DelhiDesk Megaprojects, such as the delayed HS2 high-speed railway project in the UK, have become synonymous with missed deadlines and cost overruns. A new book, “How Big Things Get Done” by Bent Flyvbjerg and Dan Gardner, details why such projects often go wrong, citing psychological and political biases, over-reliance on intuition and the sunk-cost fallacy. The authors argue that thorough planning and standardisation of processes can mitigate the risks inherent in large bespoke projects. Wind and solar-power installations, which can be assembled from standard components, are among the projects least likely to go awry.

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๐Ÿ‘‰ Many countries have big construction projects that exceed initial budgets and deadlines such as the Big Dig in Boston, the Montreal Olympics stadium, and Brandenburg Airport in Berlin.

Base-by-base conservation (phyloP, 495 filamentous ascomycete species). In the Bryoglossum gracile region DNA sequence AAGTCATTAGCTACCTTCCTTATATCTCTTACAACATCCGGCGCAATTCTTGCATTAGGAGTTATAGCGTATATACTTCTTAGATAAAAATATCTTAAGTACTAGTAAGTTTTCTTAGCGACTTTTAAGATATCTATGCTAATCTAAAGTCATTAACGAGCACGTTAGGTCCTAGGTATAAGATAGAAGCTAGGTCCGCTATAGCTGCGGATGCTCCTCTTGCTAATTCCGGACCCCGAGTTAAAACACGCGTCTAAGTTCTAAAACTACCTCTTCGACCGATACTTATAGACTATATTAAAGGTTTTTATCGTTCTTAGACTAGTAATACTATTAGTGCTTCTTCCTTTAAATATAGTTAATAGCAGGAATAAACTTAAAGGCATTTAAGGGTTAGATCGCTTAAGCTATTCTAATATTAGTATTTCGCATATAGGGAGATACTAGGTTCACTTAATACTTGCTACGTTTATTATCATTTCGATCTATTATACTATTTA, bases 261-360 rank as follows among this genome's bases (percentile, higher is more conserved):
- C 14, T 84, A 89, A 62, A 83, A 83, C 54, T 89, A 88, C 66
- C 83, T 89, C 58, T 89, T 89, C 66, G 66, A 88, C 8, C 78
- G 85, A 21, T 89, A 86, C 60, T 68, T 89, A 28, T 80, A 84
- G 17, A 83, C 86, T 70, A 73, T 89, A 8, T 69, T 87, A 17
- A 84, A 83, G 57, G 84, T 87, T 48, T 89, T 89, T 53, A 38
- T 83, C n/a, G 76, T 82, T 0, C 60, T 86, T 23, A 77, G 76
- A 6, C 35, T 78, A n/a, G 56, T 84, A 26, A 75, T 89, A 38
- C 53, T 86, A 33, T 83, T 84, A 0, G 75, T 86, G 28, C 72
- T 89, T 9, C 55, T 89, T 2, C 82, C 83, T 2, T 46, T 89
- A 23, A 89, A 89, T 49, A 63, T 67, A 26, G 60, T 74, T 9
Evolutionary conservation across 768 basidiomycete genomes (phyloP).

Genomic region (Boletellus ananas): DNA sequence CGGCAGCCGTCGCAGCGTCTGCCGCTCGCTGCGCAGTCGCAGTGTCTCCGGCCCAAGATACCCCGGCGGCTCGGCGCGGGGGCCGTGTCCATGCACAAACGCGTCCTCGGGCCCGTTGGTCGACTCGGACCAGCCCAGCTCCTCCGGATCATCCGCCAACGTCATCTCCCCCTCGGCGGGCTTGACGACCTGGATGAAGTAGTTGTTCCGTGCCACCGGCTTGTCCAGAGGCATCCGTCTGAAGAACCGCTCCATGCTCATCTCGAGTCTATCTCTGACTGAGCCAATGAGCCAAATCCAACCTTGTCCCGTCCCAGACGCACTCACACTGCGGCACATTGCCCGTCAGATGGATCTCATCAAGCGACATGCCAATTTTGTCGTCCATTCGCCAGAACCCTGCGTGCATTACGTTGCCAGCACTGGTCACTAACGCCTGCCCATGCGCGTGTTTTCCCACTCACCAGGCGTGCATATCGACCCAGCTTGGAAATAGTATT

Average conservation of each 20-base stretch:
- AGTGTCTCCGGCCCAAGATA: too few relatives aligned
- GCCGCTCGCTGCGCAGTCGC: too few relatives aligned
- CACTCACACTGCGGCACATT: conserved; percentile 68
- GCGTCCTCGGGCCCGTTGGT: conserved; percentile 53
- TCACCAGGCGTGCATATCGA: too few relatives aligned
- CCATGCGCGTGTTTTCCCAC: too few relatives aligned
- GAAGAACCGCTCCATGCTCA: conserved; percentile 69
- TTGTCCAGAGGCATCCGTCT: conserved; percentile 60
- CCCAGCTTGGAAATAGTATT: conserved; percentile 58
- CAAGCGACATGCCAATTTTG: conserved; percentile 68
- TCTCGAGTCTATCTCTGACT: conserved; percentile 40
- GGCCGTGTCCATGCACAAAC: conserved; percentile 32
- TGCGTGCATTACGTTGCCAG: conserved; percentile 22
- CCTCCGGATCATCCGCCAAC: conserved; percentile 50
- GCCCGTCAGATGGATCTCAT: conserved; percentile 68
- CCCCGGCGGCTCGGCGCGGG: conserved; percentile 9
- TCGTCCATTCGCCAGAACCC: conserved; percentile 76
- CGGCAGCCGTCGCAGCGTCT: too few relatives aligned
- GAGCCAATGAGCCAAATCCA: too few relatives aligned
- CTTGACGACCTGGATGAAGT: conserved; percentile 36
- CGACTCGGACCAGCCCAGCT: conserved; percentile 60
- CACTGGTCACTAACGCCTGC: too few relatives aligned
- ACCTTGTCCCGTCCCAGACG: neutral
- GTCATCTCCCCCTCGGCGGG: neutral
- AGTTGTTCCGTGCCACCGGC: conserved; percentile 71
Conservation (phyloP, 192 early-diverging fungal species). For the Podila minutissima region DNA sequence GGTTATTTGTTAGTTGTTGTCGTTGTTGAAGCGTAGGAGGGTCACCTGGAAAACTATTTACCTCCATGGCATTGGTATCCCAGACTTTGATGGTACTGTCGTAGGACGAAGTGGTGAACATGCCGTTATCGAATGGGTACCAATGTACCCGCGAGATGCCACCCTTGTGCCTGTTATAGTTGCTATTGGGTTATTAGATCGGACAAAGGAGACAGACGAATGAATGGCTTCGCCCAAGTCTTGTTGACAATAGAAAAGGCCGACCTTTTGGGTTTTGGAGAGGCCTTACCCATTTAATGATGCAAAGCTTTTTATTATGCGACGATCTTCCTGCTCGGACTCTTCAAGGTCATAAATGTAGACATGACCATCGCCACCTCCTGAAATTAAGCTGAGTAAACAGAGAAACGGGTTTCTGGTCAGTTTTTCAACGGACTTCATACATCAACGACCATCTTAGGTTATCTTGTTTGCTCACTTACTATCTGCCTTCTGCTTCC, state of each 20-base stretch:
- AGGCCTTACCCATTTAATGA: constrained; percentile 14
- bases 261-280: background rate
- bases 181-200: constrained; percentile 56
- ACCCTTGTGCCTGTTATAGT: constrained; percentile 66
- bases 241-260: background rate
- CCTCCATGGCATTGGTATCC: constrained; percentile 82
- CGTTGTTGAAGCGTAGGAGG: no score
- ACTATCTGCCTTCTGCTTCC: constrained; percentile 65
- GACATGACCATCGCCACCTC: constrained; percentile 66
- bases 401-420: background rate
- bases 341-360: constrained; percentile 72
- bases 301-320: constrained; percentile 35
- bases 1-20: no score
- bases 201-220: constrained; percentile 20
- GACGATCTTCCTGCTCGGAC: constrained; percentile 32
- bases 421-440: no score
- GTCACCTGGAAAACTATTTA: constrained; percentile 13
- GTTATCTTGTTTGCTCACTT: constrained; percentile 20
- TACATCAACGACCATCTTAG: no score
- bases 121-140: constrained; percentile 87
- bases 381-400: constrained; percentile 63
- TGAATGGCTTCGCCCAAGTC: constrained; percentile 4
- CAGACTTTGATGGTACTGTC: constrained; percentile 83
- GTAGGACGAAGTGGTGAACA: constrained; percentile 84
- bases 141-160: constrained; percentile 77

๐Ÿ‘‰ Britain’s HS2 project, a high-speed railway down the spine of England, has faced multiple delays and doubled costs from initial estimates.

๐Ÿ‘‰ Only 8.5% of projects meet their initial estimates on cost and time, and only 0.5% achieve what they set out to do on cost, time, and benefits.

๐Ÿ‘‰ Over-optimistic time and cost estimates stem from psychological and political biases, including intuition over data and strategic misrepresentation.

๐Ÿ‘‰ Thorough planning, like Pixar’s approach to film development and Frank Gehry’s meticulous architectural models, can reduce the probability of unexpected events derailing projects.

๐Ÿ‘‰ Mitigating the dangers of large bespoke projects is possible through modular designs and standardized manufacturing processes.

๐Ÿ‘‰ Lessons from managing large public-infrastructure projects can apply to managers of all stripes, including rigorous planning and standardization where possible.

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